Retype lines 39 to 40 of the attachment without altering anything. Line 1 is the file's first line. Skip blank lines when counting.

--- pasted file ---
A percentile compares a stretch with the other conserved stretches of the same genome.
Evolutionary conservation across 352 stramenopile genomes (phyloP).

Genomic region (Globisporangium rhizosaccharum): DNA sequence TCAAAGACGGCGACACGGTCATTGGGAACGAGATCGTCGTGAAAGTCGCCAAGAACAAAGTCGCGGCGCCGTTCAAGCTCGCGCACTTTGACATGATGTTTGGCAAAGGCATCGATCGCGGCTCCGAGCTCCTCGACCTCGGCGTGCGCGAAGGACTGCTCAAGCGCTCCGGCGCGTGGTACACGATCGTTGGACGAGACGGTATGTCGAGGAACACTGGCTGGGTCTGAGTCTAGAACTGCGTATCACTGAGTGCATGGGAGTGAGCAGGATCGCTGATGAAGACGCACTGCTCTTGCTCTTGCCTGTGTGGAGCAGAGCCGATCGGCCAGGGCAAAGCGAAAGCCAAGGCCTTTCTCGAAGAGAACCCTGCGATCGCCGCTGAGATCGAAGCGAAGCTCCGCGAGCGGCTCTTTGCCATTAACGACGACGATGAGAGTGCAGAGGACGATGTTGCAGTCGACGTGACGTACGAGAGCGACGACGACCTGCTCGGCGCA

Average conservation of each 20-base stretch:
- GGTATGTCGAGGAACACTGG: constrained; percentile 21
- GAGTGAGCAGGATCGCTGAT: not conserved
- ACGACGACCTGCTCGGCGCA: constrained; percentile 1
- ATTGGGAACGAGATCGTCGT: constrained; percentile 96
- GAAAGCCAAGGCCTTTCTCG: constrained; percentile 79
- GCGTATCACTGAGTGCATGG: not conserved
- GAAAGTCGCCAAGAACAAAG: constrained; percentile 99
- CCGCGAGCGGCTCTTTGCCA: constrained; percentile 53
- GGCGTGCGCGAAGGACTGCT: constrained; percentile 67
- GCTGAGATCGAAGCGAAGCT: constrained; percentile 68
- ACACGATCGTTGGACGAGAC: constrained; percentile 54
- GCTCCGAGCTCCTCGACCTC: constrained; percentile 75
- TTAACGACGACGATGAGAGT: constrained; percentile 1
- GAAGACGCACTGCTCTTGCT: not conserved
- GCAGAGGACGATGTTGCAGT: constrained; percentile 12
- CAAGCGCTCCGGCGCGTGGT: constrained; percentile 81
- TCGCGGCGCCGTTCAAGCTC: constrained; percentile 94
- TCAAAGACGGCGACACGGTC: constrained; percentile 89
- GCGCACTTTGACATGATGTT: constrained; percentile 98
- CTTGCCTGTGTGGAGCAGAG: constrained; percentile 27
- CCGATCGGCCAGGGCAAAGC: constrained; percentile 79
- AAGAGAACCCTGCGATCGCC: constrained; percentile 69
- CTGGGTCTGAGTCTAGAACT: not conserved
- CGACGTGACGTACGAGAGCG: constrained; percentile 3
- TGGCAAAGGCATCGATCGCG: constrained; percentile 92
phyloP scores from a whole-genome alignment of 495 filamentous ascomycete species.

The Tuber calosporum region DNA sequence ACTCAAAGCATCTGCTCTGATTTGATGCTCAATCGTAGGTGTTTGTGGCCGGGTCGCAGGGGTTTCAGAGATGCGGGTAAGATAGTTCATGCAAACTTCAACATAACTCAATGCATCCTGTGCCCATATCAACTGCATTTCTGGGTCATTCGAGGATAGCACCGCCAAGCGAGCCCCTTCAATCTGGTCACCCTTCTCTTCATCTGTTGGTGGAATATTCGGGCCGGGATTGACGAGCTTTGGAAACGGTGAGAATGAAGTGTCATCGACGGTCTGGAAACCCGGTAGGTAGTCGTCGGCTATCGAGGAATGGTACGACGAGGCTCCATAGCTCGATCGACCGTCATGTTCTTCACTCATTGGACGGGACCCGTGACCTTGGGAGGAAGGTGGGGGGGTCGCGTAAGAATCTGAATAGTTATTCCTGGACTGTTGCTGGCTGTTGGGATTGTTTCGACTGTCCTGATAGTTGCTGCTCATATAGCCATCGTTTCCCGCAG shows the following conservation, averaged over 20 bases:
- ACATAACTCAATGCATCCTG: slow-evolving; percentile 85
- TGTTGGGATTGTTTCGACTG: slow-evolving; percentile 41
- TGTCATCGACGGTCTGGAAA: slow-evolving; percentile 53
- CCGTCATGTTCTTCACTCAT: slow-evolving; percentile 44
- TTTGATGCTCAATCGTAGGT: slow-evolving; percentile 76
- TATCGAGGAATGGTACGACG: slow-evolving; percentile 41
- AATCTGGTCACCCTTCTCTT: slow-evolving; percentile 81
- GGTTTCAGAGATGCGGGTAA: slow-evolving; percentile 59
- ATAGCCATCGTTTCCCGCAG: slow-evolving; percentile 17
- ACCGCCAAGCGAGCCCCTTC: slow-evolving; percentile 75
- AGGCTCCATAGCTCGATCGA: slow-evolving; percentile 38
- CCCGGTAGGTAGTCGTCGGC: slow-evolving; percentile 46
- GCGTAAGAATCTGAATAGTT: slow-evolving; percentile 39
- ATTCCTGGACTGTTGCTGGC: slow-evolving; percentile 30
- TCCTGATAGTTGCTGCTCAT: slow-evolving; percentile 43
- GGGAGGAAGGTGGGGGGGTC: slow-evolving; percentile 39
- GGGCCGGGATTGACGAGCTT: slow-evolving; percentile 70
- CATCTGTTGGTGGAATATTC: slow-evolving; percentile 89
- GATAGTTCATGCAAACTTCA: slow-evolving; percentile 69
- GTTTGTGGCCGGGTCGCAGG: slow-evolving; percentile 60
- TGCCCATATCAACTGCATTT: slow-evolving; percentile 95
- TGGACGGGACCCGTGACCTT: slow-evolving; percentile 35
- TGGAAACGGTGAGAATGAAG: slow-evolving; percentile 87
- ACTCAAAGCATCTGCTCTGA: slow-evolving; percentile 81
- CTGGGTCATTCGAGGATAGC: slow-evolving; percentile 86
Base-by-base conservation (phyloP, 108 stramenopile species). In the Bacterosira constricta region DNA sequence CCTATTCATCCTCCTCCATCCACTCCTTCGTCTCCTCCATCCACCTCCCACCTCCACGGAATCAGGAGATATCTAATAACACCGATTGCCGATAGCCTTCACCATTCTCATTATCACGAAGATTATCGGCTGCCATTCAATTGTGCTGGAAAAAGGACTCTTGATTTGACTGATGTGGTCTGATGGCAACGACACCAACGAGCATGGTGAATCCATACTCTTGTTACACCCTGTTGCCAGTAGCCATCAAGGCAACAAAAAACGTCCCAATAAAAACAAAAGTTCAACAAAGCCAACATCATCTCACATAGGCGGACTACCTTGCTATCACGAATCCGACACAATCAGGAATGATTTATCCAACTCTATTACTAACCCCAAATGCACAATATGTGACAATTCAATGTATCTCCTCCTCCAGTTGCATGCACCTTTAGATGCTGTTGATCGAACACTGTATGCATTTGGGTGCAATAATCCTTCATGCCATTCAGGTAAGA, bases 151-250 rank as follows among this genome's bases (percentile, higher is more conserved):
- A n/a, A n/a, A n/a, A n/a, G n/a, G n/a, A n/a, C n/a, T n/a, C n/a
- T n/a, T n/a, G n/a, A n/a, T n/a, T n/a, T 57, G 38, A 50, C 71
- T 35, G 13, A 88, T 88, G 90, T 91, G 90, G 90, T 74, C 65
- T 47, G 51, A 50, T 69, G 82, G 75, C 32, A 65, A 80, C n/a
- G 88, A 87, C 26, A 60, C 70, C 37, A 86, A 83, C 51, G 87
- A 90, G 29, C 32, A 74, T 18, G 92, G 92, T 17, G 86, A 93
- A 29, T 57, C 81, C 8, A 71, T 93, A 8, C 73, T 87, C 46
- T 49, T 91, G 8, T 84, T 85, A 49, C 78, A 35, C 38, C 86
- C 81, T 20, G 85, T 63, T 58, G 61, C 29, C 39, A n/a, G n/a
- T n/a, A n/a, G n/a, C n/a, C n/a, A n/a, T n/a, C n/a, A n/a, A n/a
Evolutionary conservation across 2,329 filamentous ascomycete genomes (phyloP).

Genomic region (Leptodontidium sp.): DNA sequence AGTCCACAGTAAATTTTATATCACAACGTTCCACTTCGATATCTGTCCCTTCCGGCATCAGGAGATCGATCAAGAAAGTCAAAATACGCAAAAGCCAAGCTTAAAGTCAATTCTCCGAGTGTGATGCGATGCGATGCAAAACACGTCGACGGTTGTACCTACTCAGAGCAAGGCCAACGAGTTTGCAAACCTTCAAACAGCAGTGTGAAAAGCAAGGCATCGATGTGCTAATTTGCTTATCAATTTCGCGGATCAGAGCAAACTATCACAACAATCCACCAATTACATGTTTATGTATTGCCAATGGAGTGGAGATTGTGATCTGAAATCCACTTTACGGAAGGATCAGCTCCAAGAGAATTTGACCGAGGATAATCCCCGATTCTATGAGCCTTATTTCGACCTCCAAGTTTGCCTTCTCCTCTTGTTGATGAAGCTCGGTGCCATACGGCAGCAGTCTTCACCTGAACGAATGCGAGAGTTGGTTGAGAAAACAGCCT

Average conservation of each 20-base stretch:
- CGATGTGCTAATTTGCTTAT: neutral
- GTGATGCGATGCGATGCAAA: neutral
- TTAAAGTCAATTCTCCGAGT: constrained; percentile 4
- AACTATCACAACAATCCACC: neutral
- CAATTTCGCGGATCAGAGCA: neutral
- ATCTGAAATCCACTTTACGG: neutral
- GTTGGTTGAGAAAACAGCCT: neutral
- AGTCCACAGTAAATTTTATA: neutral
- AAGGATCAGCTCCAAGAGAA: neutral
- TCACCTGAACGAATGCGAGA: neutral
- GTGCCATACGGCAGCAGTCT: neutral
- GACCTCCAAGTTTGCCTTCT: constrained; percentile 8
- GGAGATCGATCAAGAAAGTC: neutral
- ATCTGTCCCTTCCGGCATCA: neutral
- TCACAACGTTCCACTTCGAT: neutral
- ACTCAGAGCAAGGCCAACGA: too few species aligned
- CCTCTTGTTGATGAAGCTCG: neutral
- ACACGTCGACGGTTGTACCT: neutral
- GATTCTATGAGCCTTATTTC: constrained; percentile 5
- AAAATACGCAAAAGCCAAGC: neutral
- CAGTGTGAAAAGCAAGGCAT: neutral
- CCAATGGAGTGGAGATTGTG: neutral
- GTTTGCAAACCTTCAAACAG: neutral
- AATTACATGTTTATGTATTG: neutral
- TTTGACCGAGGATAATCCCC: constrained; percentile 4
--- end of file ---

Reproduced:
- GGTTTCAGAGATGCGGGTAA: slow-evolving; percentile 59
- ATAGCCATCGTTTCCCGCAG: slow-evolving; percentile 17